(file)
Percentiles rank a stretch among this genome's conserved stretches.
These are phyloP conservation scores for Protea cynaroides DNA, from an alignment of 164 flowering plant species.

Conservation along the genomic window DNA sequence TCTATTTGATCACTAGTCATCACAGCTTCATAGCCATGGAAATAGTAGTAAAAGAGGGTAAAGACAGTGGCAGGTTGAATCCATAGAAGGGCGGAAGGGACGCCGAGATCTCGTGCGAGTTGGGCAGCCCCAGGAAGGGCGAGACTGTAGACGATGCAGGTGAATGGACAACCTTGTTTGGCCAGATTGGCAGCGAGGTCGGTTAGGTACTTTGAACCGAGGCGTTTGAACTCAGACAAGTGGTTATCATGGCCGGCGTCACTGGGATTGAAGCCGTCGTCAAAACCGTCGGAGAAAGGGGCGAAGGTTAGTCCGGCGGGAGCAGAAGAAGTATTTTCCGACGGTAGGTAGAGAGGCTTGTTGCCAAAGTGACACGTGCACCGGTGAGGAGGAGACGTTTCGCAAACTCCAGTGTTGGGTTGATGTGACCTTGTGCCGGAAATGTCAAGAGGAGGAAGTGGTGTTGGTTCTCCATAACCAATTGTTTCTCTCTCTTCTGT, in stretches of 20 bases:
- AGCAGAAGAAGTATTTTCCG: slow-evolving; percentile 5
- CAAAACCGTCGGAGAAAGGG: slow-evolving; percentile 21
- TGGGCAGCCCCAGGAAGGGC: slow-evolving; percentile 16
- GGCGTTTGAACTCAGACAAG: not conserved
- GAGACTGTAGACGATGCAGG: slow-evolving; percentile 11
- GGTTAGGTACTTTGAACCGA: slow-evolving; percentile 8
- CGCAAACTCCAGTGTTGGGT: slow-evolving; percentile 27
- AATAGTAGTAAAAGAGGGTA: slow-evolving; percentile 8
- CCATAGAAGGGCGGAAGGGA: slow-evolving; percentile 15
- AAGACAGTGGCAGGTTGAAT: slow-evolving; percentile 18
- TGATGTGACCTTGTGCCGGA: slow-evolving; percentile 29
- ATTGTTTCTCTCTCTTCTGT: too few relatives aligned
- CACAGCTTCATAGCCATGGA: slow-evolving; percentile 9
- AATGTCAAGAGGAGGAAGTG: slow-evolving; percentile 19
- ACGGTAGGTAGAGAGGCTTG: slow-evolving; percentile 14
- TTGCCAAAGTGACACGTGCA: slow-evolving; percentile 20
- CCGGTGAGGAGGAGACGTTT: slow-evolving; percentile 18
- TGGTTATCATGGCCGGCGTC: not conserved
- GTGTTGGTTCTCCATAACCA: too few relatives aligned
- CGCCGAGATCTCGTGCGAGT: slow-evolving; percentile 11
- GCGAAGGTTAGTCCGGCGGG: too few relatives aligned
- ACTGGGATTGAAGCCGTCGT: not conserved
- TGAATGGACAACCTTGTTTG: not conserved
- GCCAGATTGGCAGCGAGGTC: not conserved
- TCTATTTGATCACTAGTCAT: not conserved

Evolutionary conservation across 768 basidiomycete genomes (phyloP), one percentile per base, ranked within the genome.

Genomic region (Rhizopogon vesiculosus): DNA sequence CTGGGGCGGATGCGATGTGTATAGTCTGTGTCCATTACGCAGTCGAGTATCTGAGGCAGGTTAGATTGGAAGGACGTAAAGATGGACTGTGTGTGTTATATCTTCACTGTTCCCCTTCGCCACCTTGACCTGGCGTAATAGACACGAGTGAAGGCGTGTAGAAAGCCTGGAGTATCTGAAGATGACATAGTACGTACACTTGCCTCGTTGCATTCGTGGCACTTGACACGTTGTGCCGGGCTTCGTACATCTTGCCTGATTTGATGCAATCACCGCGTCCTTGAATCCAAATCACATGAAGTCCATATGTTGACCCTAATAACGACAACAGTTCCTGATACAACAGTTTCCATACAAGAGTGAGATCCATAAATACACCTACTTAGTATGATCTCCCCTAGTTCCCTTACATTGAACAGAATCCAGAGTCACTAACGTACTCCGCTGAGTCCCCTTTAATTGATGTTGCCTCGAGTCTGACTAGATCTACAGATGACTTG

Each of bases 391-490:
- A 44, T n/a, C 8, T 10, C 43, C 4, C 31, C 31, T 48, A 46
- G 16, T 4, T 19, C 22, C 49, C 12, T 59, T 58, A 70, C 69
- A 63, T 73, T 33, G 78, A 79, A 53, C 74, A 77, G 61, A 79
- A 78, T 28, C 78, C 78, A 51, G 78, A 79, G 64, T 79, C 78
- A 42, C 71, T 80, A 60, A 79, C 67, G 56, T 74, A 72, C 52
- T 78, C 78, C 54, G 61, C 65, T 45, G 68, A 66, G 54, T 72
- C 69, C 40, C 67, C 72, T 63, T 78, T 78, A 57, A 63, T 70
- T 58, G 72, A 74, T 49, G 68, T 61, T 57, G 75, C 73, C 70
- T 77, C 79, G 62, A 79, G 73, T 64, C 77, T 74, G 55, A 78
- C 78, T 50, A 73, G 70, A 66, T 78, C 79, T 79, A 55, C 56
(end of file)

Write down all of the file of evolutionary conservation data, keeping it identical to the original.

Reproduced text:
Percentiles rank a stretch among this genome's conserved stretches.
These are phyloP conservation scores for Protea cynaroides DNA, from an alignment of 164 flowering plant species.

Conservation along the genomic window DNA sequence TCTATTTGATCACTAGTCATCACAGCTTCATAGCCATGGAAATAGTAGTAAAAGAGGGTAAAGACAGTGGCAGGTTGAATCCATAGAAGGGCGGAAGGGACGCCGAGATCTCGTGCGAGTTGGGCAGCCCCAGGAAGGGCGAGACTGTAGACGATGCAGGTGAATGGACAACCTTGTTTGGCCAGATTGGCAGCGAGGTCGGTTAGGTACTTTGAACCGAGGCGTTTGAACTCAGACAAGTGGTTATCATGGCCGGCGTCACTGGGATTGAAGCCGTCGTCAAAACCGTCGGAGAAAGGGGCGAAGGTTAGTCCGGCGGGAGCAGAAGAAGTATTTTCCGACGGTAGGTAGAGAGGCTTGTTGCCAAAGTGACACGTGCACCGGTGAGGAGGAGACGTTTCGCAAACTCCAGTGTTGGGTTGATGTGACCTTGTGCCGGAAATGTCAAGAGGAGGAAGTGGTGTTGGTTCTCCATAACCAATTGTTTCTCTCTCTTCTGT, in stretches of 20 bases:
- AGCAGAAGAAGTATTTTCCG: slow-evolving; percentile 5
- CAAAACCGTCGGAGAAAGGG: slow-evolving; percentile 21
- TGGGCAGCCCCAGGAAGGGC: slow-evolving; percentile 16
- GGCGTTTGAACTCAGACAAG: not conserved
- GAGACTGTAGACGATGCAGG: slow-evolving; percentile 11
- GGTTAGGTACTTTGAACCGA: slow-evolving; percentile 8
- CGCAAACTCCAGTGTTGGGT: slow-evolving; percentile 27
- AATAGTAGTAAAAGAGGGTA: slow-evolving; percentile 8
- CCATAGAAGGGCGGAAGGGA: slow-evolving; percentile 15
- AAGACAGTGGCAGGTTGAAT: slow-evolving; percentile 18
- TGATGTGACCTTGTGCCGGA: slow-evolving; percentile 29
- ATTGTTTCTCTCTCTTCTGT: too few relatives aligned
- CACAGCTTCATAGCCATGGA: slow-evolving; percentile 9
- AATGTCAAGAGGAGGAAGTG: slow-evolving; percentile 19
- ACGGTAGGTAGAGAGGCTTG: slow-evolving; percentile 14
- TTGCCAAAGTGACACGTGCA: slow-evolving; percentile 20
- CCGGTGAGGAGGAGACGTTT: slow-evolving; percentile 18
- TGGTTATCATGGCCGGCGTC: not conserved
- GTGTTGGTTCTCCATAACCA: too few relatives aligned
- CGCCGAGATCTCGTGCGAGT: slow-evolving; percentile 11
- GCGAAGGTTAGTCCGGCGGG: too few relatives aligned
- ACTGGGATTGAAGCCGTCGT: not conserved
- TGAATGGACAACCTTGTTTG: not conserved
- GCCAGATTGGCAGCGAGGTC: not conserved
- TCTATTTGATCACTAGTCAT: not conserved

Evolutionary conservation across 768 basidiomycete genomes (phyloP), one percentile per base, ranked within the genome.

Genomic region (Rhizopogon vesiculosus): DNA sequence CTGGGGCGGATGCGATGTGTATAGTCTGTGTCCATTACGCAGTCGAGTATCTGAGGCAGGTTAGATTGGAAGGACGTAAAGATGGACTGTGTGTGTTATATCTTCACTGTTCCCCTTCGCCACCTTGACCTGGCGTAATAGACACGAGTGAAGGCGTGTAGAAAGCCTGGAGTATCTGAAGATGACATAGTACGTACACTTGCCTCGTTGCATTCGTGGCACTTGACACGTTGTGCCGGGCTTCGTACATCTTGCCTGATTTGATGCAATCACCGCGTCCTTGAATCCAAATCACATGAAGTCCATATGTTGACCCTAATAACGACAACAGTTCCTGATACAACAGTTTCCATACAAGAGTGAGATCCATAAATACACCTACTTAGTATGATCTCCCCTAGTTCCCTTACATTGAACAGAATCCAGAGTCACTAACGTACTCCGCTGAGTCCCCTTTAATTGATGTTGCCTCGAGTCTGACTAGATCTACAGATGACTTG

Each of bases 391-490:
- A 44, T n/a, C 8, T 10, C 43, C 4, C 31, C 31, T 48, A 46
- G 16, T 4, T 19, C 22, C 49, C 12, T 59, T 58, A 70, C 69
- A 63, T 73, T 33, G 78, A 79, A 53, C 74, A 77, G 61, A 79
- A 78, T 28, C 78, C 78, A 51, G 78, A 79, G 64, T 79, C 78
- A 42, C 71, T 80, A 60, A 79, C 67, G 56, T 74, A 72, C 52
- T 78, C 78, C 54, G 61, C 65, T 45, G 68, A 66, G 54, T 72
- C 69, C 40, C 67, C 72, T 63, T 78, T 78, A 57, A 63, T 70
- T 58, G 72, A 74, T 49, G 68, T 61, T 57, G 75, C 73, C 70
- T 77, C 79, G 62, A 79, G 73, T 64, C 77, T 74, G 55, A 78
- C 78, T 50, A 73, G 70, A 66, T 78, C 79, T 79, A 55, C 56